There are many thoughts that most people who self harm do it in secret. So how can we help them if we don't know who they are? When Jesus saw a woman who was committing adultery he said "neither do I condemn you" before He stated to "go and sin no more." When we see someone who is so depressed that they stop looking for a job, maybe we can first start by asking how they are doing before we call them lazy. If we see someone who promised to quit drinking sneak another bottle of beer, perhaps we can tell them the truth in love before calling them a "drunk". Or when we see a friend miss another church choir practice, we might first ask "if everything is alright" before we jump to the accusing tone of "Why weren't you there?! Don't you know that we sing in front of the church in two weeks?!" Jesus states in Matthew 15:18 that "the things that come out of the mouth come from the heart."

We need to ask the Lord to give us a forgiving heart. Allow Him to change us so that we can look at people the way Jesus looks at them. To see them as a victim of a sinful world. If we look at people from that perspective, we may be able to combat the issue of self harm without even knowing it.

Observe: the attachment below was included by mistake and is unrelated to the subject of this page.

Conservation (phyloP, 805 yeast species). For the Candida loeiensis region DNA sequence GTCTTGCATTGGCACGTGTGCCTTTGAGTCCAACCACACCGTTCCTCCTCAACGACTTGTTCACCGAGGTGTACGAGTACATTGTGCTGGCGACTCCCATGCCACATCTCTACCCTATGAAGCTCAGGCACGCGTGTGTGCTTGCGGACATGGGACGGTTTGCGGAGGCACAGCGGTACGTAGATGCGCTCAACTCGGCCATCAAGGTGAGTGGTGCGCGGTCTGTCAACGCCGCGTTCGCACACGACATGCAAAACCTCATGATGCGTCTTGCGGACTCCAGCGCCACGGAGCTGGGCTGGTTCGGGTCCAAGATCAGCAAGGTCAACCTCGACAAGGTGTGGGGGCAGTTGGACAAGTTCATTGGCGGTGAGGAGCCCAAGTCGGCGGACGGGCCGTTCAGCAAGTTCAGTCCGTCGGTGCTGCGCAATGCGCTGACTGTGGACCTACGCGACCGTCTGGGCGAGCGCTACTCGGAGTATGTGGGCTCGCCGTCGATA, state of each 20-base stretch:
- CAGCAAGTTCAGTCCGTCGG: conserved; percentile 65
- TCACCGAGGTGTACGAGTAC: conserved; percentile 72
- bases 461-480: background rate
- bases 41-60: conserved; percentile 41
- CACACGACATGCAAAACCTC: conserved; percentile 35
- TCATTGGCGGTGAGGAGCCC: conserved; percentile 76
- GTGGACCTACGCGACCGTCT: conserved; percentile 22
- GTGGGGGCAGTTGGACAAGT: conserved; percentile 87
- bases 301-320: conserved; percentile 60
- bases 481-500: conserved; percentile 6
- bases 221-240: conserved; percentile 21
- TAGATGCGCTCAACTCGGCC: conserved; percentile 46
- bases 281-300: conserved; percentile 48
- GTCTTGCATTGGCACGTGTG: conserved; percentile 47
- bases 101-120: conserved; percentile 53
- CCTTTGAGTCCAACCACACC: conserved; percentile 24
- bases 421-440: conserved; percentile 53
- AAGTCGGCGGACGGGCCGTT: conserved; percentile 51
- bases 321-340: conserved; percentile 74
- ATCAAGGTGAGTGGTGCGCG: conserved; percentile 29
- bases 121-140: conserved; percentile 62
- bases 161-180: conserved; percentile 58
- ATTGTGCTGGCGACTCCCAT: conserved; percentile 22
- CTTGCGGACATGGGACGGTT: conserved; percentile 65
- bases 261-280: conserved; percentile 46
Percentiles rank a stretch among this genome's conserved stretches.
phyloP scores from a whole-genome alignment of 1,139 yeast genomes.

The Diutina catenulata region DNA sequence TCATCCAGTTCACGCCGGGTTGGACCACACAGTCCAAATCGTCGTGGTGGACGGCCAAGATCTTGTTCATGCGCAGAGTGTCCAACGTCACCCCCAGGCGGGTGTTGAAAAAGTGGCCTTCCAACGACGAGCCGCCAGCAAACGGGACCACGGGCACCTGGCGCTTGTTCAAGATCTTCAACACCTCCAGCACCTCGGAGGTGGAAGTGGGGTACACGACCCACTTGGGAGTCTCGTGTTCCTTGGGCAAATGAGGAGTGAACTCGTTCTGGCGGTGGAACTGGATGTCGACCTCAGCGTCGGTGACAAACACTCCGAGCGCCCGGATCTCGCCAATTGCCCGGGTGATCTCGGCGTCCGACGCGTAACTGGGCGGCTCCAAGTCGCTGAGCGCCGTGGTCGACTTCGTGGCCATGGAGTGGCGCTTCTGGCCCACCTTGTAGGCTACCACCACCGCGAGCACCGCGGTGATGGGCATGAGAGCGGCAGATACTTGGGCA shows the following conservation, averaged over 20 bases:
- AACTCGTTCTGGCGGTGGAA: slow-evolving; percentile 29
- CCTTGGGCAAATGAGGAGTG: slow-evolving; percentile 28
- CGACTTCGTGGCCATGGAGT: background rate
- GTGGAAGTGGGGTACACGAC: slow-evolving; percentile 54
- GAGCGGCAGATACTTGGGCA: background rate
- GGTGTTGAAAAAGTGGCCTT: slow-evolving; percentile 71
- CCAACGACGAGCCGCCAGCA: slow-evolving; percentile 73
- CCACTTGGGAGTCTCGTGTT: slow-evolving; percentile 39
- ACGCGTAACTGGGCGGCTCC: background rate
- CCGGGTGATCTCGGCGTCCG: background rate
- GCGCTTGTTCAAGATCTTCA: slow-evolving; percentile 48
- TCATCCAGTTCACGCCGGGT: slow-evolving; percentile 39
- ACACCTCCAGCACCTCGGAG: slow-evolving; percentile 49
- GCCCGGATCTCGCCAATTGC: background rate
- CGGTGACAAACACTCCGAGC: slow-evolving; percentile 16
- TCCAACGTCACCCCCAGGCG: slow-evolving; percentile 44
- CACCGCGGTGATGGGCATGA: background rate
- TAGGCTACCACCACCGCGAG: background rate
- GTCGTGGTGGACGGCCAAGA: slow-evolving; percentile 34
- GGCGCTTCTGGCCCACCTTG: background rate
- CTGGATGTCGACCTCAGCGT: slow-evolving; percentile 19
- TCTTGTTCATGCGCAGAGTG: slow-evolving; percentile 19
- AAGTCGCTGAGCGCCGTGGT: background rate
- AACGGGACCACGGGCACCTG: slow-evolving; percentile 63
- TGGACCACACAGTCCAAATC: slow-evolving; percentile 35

posted May 31, 2012, 4:52 PM by Susannah Francis   [ updated Mar 5, 2015, 5:56 PM ]

by Zachary T. Francis

I love prisms because they redirect light focusing all the beams in a different direction. Due to a principle called refraction, light slows down as it moves from the outside air into the glass of the prism. As a result, the light changes direction and comes out of the prism in a different spot than where it came in. I believe we struggle with seeing life through our own personal prism, of our emotions, upbringing, and even genetics coloring the way we view conversations, how we "see" the world, and even our behavior. When we see people who self harm, I believe we sometimes struggle at seeing them through a prism of fear. Let me give you some examples.